Bulletin VI 

Competitive poetry

1. [ACCADEMIA DEGLI ARCADI]. I GIUOCHI OLIMPICI Celebrati in Arcadia nell’Ingresso dell’Olimpiade DCXXXIII. In onore degli Arcadi illustri defunti. In Roma, Presso Venazio Monaldini, per Generoso Salomini, MDCCLIV [1754]. £750


FIRST EDITION. 8vo, pp. xii, 360; with many woodcut vignettes; some gatherings lightly browned, but largely clean and fresh throughout; in contemporary carta rustica; title in pencil on spine, and old shelf-label; some light wear, but still a very appealing copy.

Edited by Giovanni Ughetti, this collection of poems and prose by members of the Accademia degli Arcadi of Rome marks the arrival of the 633rd Olympiad, commemorated in this volume by a set of five “Olympic games”; not athletic, but rather literary competitions on various themes: portraits, transformations, symbols, visions, and crowns. In each case, we have a prose introduction by a different member of the Academy, and a number of poems in a variety of styles, ranging from sonnets to lengthy pastoral dialogues. Among the authors represented are Anna Parisotti Beati, Michele Giuseppe Morei, and Carlo Francesco Tamburini. Of particular interest to students of the Arcadians is the appendix, which gives the identities and Arcadian names of current members.

The Giouchi Olimpici were first celebrated by the Arcadians in 1693. For a survey of their origins and their importance, see Silvia Tatti, ‘I Giuochi Olimpici in Arcadia’, in Atti e Memorie dell’Arcadia 1 (2012), 63-80.  

OCLC records copies at the BL, UCLA, and the Max Planck Institute in Rome.

The laws of Bordeaux

2. [BORDEAUX]. NOUVEAU RECÜEIL de diverses Lettres Patentes, Edits & Déclarations des Rois de France & d’Angleterre. Avec divers Arrets, tant du Conseil d’Etat, que du Parlement de Bordeaux, & autres Titres concernant les principaux Privileges de la Ville de Bordeaux, Bourgeois & Habitans d’icelle. Confirmez par lettres patentes du roy Louis XV heuresement regnant. Imprimé par ordre de messieurs les maire, sous-maire et jurats ... A Bordeaux,  Chez Jean-Baptiste Lacornée, MDCCXXIX [1729]. £175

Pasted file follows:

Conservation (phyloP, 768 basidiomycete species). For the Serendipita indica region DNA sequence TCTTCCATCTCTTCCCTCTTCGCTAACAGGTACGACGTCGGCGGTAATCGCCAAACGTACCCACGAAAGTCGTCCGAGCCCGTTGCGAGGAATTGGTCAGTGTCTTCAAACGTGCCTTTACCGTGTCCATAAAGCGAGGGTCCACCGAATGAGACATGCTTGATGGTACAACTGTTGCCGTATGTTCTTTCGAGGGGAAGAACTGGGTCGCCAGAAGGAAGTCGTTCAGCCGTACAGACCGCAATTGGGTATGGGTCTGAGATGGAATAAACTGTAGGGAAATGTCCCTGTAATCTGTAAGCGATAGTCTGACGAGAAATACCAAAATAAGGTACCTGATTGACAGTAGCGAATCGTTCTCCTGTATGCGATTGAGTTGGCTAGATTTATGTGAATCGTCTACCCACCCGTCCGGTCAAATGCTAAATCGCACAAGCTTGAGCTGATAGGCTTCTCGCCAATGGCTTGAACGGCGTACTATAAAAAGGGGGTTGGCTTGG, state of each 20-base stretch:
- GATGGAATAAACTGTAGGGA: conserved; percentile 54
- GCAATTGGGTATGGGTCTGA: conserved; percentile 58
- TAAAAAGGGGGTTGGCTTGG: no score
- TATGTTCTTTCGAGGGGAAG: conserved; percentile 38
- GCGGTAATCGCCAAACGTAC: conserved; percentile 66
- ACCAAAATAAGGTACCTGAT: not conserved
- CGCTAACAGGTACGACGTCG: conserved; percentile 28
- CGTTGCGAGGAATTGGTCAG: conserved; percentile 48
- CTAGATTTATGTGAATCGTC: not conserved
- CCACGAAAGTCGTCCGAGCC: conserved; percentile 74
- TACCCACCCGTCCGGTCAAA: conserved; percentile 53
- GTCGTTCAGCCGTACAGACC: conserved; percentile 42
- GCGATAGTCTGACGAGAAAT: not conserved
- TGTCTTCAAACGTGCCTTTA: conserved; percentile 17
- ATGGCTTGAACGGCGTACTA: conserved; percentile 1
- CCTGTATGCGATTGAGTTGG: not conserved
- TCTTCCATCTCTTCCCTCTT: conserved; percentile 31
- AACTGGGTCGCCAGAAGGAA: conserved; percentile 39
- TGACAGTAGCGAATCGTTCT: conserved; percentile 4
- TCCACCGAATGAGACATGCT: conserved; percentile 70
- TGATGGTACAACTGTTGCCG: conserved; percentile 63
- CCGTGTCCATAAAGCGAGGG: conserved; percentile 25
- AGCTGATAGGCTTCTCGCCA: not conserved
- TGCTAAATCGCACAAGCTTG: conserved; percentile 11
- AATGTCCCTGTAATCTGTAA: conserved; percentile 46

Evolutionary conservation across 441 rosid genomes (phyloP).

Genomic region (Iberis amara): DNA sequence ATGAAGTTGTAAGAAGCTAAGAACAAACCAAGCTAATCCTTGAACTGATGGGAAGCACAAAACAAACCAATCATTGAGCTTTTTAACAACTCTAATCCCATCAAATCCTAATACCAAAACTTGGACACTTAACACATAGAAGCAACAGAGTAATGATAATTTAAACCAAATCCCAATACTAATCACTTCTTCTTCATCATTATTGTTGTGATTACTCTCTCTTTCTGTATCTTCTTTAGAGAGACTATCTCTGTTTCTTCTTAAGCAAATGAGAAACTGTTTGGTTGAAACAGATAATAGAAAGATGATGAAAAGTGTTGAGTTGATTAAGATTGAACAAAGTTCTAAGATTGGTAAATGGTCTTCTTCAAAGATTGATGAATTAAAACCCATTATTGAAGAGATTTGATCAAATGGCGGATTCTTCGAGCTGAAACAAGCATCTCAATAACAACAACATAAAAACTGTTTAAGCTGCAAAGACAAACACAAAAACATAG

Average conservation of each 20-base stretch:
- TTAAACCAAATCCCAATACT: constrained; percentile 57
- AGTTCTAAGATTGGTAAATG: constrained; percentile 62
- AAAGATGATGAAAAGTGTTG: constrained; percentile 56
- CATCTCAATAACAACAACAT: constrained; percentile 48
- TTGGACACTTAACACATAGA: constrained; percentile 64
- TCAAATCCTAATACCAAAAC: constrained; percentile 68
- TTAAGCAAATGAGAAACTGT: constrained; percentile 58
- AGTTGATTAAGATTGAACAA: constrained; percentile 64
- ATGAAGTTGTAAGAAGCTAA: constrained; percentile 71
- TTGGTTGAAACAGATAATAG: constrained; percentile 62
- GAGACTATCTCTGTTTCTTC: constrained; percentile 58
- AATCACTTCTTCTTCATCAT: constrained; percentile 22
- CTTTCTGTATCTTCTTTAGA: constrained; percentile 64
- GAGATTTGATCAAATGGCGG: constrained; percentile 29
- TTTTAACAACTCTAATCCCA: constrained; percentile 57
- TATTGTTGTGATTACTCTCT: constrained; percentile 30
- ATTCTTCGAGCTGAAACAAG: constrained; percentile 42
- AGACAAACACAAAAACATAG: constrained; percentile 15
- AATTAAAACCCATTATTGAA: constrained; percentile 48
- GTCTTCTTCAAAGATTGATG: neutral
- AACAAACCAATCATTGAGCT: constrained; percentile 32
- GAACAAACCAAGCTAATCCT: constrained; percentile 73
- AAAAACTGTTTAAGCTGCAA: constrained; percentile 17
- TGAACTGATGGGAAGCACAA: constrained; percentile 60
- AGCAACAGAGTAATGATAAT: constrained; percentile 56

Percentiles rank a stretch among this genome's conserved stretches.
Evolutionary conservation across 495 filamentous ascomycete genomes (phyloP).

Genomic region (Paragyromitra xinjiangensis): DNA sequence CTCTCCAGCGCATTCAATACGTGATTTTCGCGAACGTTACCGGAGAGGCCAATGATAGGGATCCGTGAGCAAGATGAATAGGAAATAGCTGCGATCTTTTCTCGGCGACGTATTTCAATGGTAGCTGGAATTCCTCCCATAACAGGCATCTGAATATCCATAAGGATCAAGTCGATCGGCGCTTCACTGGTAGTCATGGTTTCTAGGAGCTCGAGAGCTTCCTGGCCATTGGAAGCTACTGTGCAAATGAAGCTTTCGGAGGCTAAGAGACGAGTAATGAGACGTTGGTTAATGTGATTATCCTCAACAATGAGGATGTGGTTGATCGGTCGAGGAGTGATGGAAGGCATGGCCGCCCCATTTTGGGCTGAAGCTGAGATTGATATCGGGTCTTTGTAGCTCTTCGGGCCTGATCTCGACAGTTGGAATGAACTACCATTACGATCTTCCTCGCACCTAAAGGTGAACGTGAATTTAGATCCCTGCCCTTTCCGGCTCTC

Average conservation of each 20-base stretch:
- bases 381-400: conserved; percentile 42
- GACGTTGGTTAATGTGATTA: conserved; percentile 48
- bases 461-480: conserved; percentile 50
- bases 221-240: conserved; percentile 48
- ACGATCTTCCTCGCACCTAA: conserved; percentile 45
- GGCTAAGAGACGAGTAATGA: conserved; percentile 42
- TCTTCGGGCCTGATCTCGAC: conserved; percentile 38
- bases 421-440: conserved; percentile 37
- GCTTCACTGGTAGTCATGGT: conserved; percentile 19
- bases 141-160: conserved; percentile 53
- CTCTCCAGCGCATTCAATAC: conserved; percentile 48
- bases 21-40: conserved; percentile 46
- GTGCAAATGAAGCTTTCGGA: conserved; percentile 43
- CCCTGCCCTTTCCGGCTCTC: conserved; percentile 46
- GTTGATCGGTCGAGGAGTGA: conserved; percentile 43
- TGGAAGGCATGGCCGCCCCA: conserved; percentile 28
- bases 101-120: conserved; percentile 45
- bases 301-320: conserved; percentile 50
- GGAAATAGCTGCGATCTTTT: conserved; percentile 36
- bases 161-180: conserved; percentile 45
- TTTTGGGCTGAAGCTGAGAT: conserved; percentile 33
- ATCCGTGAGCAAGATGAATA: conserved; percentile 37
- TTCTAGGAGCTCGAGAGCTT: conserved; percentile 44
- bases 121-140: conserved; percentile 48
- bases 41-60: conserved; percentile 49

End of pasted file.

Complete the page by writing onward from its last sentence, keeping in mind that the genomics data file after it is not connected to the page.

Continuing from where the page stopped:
FIRST EDITION. 4to, pp. 80, [5] table des matières, [1] blank; some foxing and soiling in places; some leaves somewhat dog-eared; in contemporary marbled wrappers, with later cheap paper reback; worn.

Uncommon collection, printed in Bordeaux, of edicts, royal declarations, and patent letters relating to the city in the reign of Louis XV. The edicts run from the sixteenth century through to the time of printing, and concern the privileges of the city, the administration of criminal and civil justice, and the right of the Bordeaux parliament to impose taxes on the population. A useful resource.  

OCLC records just one copy, at Yale.

A king praises a philosopher


3. [FREDERICK II]. VOLTAIRES ÅRE-MINNE, Uplåst i K. Vetenskaps- och Vitterhets-Academien in Berlin, I en til den åndan hållen allmån Sammankomst, Den 26 November 1778. Översåttning från Fransyskan. Stockholm, Tryckt uti Kongl. Ordens-Truckeriet, 1779. £225

FIRST SWEDISH TRANSLATION. 8vo, pp. 32; some very light foxing throughout; unbound with blue paper backstrip.

Rare Swedish translation of Frederick the Great’s tribute to Voltaire, read to the Berlin Academy of Sciences six months after the philosopher’s death. 

Written between September 14 and October 15, the Éloge makes particular mention of the range of Voltaire’s work, praising his contes (Zadig, Candide and others) as “while seeming frivolous, containing moral allegories or criticisms of modern systems where the useful is inseparably linked to the pleasant”. The Éloge was first published in French but swiftly appeared in translations throughout Europe.  

OCLC records only one copy, at the National Library of Sweden.

Escape the London winter

4. GORDON, Charles Alexander. 'THE FLOWER OF THE OCEAN,' The Island of Madeira: a Resort for the Invalid; a Field for the Naturalist. London: Baillière, Tindall and Cox, 1894. £325

FIRST EDITION. 8vo, pp. xii, 110, [2] blank, 42 [advertisements]; aside from very occasional spotting, clean and crisp throughout; in the original publisher’s red cloth, black lettering on upper cover and pattern in black to head and foot of upper cover and spine; some light wear, but an attractive copy.

A good copy of this surprisingly uncommon survey of Madeira by the military surgeon and sometime Surgeon-General Charles Alexander Gordon (1821-1899).